Are you confused about the terminology of the art processes? Don’t know what a giclee or a serigraph is? Artist proof versus signed and numbered? If you don’t, you’re not alone. A few pointers can help you determine that you are getting what you want. Whether a print is a limited edition or not does matter. It determines it’s worth and whether or not it is likely to hold or appreciate in value.Limited Edition is a common term in art galleries not dealing exclusively with originals. Only so many of each edition will be made. Some publishers offer different sizes of a particular image, each with it’s own limited amount. Others offer one size only. When these are no longer available you will only be able to obtain the artwork though a dealer that still has one, a collector, or on the secondary market. The cost will usually be higher, sometimes substantially higher, depending on supply and demand. The artist’s signature as well as the number of the piece, along with the amount in the edition, e.g. 14/165 will be found toward the bottom of the artwork. A Certificate of Authenticity will be given to you with your purchase.Artist Proofs.
A percentage (usually 10%) reserved for the artist and publisher for their use. They are highly valued by collectors as they are more difficult to obtain. They will be consecutively numbered and accompanied by a Certificate of Authenticity and will not be a part of the Signed and Numbered Edition. Artist Proofs almost always cost more and should be more likely to hold or increase their value. It will read AP 2/15 or whatever the numbers of your particular edition are and, of course, will have the artist’s signature.Open Edition
The number of copies made are unlimited. They usually do not have much monetary value and may or may not be of good quality. They can be paper or canvas, sometimes they have the artist’s signature.Poster
A poster is mass produced with commercial inks and are prone to fading. They can usually be purchased very inexpensively and hold little or no monetary value in most cases, however, some of the older posters have a great deal of value as they are collector’s items and need to be framed accordingly. Or if it is just simply special to you, by all means, frame it with conservation methods the same as you would any other valued piece of art. At the very least, put conservation glass on it (glass should never touch the art) to help keep it from fading.Giclee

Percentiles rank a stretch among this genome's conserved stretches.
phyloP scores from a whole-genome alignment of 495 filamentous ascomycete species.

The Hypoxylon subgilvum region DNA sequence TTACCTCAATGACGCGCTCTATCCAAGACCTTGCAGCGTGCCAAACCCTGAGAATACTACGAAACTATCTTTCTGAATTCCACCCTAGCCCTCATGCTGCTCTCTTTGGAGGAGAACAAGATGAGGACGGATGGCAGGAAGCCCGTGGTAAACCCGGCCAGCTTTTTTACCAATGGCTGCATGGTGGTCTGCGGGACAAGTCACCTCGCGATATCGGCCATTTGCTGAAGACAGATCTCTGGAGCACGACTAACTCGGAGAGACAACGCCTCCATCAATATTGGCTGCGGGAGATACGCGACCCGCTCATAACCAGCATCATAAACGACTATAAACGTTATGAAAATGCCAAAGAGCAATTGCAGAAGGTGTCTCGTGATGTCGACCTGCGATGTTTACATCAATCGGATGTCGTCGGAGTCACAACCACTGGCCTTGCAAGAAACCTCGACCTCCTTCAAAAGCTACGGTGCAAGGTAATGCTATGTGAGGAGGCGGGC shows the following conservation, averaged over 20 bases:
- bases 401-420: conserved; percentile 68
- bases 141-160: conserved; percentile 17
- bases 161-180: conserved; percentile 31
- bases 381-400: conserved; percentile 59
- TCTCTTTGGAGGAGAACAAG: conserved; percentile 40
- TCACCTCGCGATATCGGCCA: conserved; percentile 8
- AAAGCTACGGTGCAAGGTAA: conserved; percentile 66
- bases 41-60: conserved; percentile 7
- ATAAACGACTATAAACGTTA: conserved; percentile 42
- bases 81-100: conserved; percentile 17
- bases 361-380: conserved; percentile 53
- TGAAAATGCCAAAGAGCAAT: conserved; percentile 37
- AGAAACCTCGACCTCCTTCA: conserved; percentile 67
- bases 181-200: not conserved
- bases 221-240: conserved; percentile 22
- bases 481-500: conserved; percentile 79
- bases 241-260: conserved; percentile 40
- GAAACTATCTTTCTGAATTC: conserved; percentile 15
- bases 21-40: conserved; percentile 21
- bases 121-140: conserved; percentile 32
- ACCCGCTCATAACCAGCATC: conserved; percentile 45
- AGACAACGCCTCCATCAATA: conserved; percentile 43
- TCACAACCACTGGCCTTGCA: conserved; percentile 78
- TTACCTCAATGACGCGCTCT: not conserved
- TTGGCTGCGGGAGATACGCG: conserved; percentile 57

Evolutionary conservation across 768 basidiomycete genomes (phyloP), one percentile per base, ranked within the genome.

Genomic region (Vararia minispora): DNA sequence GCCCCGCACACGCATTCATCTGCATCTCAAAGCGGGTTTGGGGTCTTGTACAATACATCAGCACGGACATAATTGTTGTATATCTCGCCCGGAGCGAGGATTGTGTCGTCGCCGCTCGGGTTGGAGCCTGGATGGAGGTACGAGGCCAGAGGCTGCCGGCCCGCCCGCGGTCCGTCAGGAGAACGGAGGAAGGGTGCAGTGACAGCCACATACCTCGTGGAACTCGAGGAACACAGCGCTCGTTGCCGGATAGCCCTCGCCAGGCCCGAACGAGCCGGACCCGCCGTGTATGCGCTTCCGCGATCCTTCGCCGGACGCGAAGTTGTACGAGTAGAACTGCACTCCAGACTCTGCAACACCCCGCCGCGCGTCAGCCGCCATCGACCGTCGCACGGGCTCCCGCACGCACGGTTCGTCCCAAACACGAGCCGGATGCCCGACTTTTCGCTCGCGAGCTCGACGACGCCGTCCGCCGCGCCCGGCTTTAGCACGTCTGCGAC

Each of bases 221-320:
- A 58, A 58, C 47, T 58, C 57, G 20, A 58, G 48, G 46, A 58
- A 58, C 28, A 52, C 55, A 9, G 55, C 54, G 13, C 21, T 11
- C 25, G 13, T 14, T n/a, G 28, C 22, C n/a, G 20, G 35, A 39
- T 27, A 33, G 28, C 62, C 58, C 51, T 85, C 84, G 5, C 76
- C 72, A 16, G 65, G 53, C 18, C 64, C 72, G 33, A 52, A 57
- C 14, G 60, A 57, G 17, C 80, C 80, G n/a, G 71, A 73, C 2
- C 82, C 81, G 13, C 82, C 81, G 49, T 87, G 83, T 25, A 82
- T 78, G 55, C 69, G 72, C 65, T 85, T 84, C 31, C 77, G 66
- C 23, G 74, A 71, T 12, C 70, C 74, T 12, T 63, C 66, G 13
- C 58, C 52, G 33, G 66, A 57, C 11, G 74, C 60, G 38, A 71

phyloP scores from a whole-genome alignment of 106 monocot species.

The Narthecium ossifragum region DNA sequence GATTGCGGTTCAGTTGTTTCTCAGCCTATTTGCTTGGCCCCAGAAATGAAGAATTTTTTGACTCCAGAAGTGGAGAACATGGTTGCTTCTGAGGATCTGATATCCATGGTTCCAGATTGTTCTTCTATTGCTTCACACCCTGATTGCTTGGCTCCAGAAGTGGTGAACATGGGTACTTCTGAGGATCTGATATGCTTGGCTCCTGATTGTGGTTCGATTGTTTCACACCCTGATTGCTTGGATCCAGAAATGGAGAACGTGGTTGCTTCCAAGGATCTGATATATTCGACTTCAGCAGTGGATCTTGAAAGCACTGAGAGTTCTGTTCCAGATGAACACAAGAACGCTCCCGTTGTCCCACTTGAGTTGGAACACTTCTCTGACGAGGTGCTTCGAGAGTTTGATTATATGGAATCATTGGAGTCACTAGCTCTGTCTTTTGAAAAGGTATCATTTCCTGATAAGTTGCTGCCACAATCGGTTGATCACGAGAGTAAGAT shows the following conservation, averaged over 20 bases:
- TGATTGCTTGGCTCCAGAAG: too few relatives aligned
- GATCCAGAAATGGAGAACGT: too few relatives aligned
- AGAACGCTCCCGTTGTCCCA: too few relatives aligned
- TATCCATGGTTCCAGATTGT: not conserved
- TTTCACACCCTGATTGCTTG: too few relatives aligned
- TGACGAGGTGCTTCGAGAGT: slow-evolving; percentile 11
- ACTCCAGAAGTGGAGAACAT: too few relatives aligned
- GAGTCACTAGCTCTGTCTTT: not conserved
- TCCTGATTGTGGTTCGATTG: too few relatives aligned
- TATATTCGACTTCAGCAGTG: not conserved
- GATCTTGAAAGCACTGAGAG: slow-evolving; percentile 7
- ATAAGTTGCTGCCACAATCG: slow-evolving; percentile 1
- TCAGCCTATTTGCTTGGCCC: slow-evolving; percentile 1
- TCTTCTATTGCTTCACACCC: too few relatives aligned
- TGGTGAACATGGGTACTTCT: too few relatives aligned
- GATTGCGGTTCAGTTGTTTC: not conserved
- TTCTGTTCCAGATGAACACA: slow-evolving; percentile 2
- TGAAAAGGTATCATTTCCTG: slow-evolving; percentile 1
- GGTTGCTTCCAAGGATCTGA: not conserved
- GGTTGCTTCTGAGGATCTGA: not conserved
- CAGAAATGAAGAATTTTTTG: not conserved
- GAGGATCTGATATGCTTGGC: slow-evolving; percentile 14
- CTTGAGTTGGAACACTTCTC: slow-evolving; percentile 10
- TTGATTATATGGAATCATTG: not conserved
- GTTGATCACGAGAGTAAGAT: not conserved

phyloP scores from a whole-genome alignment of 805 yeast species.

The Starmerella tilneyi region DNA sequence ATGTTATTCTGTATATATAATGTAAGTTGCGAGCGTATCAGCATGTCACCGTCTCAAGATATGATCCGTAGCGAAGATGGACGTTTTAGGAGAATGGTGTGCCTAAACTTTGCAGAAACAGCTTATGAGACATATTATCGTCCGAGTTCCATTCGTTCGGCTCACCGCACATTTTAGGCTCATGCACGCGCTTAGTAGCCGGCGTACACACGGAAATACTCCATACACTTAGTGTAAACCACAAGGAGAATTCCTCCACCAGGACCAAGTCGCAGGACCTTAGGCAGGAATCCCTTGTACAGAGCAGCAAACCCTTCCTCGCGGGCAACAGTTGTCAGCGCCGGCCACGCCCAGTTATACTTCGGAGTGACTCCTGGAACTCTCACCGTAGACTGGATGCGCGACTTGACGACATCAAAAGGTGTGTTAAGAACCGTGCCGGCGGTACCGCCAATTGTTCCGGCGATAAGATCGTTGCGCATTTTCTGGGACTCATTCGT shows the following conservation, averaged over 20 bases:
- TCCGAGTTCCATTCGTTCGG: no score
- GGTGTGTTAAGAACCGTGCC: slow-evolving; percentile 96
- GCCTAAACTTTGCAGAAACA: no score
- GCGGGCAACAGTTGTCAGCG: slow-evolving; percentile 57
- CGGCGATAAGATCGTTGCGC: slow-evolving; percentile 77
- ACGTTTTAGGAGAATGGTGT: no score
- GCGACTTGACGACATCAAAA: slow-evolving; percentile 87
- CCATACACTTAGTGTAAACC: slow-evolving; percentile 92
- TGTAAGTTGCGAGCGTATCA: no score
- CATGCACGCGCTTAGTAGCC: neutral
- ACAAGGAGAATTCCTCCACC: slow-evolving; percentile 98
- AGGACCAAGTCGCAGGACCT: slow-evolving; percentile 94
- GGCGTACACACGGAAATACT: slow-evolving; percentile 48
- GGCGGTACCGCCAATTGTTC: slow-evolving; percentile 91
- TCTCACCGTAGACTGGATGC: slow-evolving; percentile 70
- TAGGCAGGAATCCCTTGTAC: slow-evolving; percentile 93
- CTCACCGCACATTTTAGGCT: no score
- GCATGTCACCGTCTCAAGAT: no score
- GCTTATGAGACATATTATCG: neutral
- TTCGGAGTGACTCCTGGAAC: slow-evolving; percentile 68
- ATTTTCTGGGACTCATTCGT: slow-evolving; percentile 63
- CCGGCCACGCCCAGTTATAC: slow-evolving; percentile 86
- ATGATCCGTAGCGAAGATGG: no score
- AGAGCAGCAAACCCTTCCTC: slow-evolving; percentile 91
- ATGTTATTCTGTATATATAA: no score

(Zshee-clay) It comes from a French term meaning to spray. Drawing information from the original painting the printer sprays incredibly tiny amounts of color on to fine art paper or canvas. The giclee is usually more vibrant, full bodied in color and more desirable to obtain. Typically, they cost more than the standard processes but also hold their value better. Giclee is said to be as close to the original as you can get without it being one.Offset Lithography
Offset lithography is a digital process whereby the colors are taken from the original work and using the offset printing process transfers the image onto the final paper or canvas. It will be an exact match to the original.Serigraph/Silk-screening
A stencil is created for each color needed which, in turn, is adhered to a silk or nylon mesh screen. The paint (or ink) is forced through the screen onto the paper and each color must be allowed to thoroughly dry before the next color is applied. The image is almost luminous and often has a texture to it.With this information you will be able to determine what is important to you and whether or not you are getting it. Deal with reputable, authorized dealers and always buy art because you love it. If it appreciates in value then it’s an extra benefit, if not, you haven’t lost anything because you will always enjoy the artwork.By June Johnston